The Mask (1994) starring Jim Carrey, Cameron Diaz, Peter Riegert, Peter Greene, Amy Yasbeck, Johnny Williams, Jim Doughan directed by Chuck Russell Movie Review

The Mask (1994)   3/53/53/53/53/5

Jim Carrey in The Mask


When you think about "The Mask", and I am not talking about "Mask" from 1985, what do you remember, well most likely two maybe three things, Jim Carrey's rubber faced Looney Tune antics, Cameron Diaz making a striking impression in a figure hugging red dress and maybe the talented dog Milo. What you probably won't remember other than it included an ancient, magical mask is the actual storyline and intentionally so because "The Mask" is very much about the wild antics of Jim Carrey and little else. Is it any good well it's still entertaining in a daft way but it's also surprisingly dull thanks to the stock storyline of good guy, bad guys and unlikely heroes.

Stanley Ipkiss (Jim Carrey - Man on the Moon) is a bank clerk and a thoroughly nice guy, so nice that he is a complete push over. Having had a terrible day Stanley stumbles across an old wooden mask which turns out to be Loki, the Norse God of mischief. When Stanley tries the mask on his whole life changes as his inner self, a fun loving romantic with a penchant for comedy comes to the fore turning him into an extremely confident babe magnet. However, Stanley, whilst as The Mask, ends up spoiling small time criminal Dorian Tyrell's (Peter Greene) plans to rob a bank and suddenly finds himself not only being hunted down by Tryell and his henchmen but also a detective who is investigating a series of strange crimes.

Jim Carrey and Cameron Diaz in The Mask

So lets get the big negative out of the way with first and that is the bog standard storyline of good guys, bad guys and heroes. Now before I get criticized the storyline is intentionally standard and ultimately weak because the whole purpose of "The Mask" is about the outrageous and daft comedy, very similar in style to "Who Framed Roger Rabbit". As such you do have the added element of this magical mask to work as a catalyst for all the manic mayhem. But when "The Mask" isn't throwing comedy at you it becomes dull because the storyline isn't enough to fill in with those occasional lulls in comedy chaos. And because of this at just 101 minutes there are moments when it seems to drag, as if they are trying to throw breathing spaces in when in reality it doesn't really need them.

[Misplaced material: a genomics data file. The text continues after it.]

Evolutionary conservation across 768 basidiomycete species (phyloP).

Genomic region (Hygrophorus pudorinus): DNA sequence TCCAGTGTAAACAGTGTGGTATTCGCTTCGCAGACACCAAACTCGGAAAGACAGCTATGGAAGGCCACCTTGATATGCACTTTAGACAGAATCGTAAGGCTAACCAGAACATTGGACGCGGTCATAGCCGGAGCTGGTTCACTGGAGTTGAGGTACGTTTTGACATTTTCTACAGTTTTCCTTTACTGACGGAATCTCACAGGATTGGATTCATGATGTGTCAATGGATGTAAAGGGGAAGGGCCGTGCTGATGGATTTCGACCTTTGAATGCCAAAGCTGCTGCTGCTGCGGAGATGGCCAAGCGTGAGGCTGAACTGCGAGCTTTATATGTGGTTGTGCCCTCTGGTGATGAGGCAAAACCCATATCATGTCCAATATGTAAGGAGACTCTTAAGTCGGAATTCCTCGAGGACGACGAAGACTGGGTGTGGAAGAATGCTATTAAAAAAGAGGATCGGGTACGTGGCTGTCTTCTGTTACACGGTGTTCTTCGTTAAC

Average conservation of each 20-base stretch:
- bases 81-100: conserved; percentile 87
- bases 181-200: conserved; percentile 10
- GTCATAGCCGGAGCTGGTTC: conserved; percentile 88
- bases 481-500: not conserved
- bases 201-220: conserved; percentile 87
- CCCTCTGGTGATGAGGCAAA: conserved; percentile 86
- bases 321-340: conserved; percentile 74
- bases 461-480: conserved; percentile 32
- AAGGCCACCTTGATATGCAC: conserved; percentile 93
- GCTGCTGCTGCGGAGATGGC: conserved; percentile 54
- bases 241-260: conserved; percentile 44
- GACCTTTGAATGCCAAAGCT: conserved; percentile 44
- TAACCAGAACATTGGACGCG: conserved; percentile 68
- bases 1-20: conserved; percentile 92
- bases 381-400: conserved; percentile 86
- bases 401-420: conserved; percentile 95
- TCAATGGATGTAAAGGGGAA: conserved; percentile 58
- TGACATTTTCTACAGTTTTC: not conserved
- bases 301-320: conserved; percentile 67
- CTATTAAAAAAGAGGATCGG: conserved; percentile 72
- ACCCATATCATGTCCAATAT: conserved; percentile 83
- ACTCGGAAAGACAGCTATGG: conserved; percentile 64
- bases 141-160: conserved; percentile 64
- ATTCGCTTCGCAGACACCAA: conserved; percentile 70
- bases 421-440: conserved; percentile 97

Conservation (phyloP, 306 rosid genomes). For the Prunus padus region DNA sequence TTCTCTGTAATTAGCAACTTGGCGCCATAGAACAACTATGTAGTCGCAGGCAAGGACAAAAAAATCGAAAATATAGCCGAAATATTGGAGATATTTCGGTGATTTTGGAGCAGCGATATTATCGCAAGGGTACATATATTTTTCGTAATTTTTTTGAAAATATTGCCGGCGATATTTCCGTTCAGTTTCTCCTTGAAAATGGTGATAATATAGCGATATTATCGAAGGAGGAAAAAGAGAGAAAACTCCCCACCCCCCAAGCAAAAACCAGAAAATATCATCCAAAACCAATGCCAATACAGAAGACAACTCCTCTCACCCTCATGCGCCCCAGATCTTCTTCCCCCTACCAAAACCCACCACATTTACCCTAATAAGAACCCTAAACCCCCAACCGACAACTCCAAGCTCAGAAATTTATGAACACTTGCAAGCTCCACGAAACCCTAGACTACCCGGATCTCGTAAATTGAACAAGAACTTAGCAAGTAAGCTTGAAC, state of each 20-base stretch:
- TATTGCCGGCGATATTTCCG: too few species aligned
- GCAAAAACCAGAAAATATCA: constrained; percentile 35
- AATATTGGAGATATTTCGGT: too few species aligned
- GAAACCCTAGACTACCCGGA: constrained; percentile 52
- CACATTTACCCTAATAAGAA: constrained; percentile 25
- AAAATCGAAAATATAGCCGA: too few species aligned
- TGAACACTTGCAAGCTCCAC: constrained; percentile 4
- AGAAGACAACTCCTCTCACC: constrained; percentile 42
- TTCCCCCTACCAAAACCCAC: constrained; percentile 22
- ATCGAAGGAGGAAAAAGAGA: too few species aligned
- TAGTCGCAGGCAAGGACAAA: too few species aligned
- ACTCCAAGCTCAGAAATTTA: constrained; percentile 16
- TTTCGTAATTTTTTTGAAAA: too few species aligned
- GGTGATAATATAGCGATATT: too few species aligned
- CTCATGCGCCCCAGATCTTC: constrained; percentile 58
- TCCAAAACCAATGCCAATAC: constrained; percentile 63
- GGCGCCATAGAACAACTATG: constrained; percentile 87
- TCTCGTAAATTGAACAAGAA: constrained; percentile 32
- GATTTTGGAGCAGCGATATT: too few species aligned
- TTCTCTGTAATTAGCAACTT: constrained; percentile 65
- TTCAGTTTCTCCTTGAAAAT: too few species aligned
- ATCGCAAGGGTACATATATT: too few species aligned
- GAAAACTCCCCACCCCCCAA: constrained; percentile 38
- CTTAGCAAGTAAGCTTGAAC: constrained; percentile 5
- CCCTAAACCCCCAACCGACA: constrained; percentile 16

But let's be honest, whilst the storyline isn't that impressive the comedy is and with Jim Carrey having won fans with the first "Ace Ventura" movie he delivers more of the same and in fact takes it to another level. With many moments of quite frankly daft hilarity it is both imaginative and funny, bring many classic cartoon moments to comedy life. Watching Carrey as Stanley Ipkiss as The Mask dance across a series of steps in a larger than life way, his head turn into a howling cartoon wolf, heart beating outside of his chest or avoid arrest whilst singing "Cuban Pete" are just a few moments amongst many of down right comedy brilliance. In fact the comedy flies so thick and fast that you don't realise that many of the jokes are in fact all a little obvious, you just don't get the time to realise it.

There is though a negative to all these outrageous cartoon inspired capers and that is when Jim Carrey isn't The Mask the comedy feels a little weak. Jokes surrounding pens, desks and tripping over seem tame in comparison to the Mask making balloon puppets to distract a group of bad guys. And a knock on effect is the humour which other characters such as Lt. Mitch Kellaway's bumbling assistant end up being dull in comparison. It gives it that effect of being great fun when Carrey is delivering those big moments but often suffers when he isn't.

Talking of Jim Carrey well he is perfect for the character of Stanley Ipkiss aka the Mask allowing him to take his rubber faced, arm waving gags to the absolute maximum. There is no one who does this outrageous, cartoon style comedy better and as was proven with the less than spectacular sequel "The Mask" works because of Carrey. But it also works because it introduced Cameron Diaz to the movie world in a very memorable scene featuring that figure hugging red dress and her shaking her hair out. Yes it's the stuff of male fantasy but it works and is great fun. Which is the whole point of Diaz's character Tina Carlyle, she is there to smile, look stunning and at a pseudo-romantic element to the movie.

Aside from Carrey and Diaz who to be honest put everyone else in the shade, Peter Greene is quite good as bad guy Dorian Tyrell and Amy Yasbeck is amusing as flamed hair journalist Peggy Brandt. But it is Milo the pet dog which ends up making the most impact with his on cue tricks such as door opening.

What this all boils down to is that yes "The Mask" is both daft and good fun with Jim Carrey giving us cartoon style comedy in abundance. But it is a little dull when we are not getting blasted by some outrageous moment of green faced hilarity. The good news is that although it feels a little long and suffers in places it will make you laugh with a range of jokes and you will remember it even if it's only for the stunning entrance from Cameron Diaz.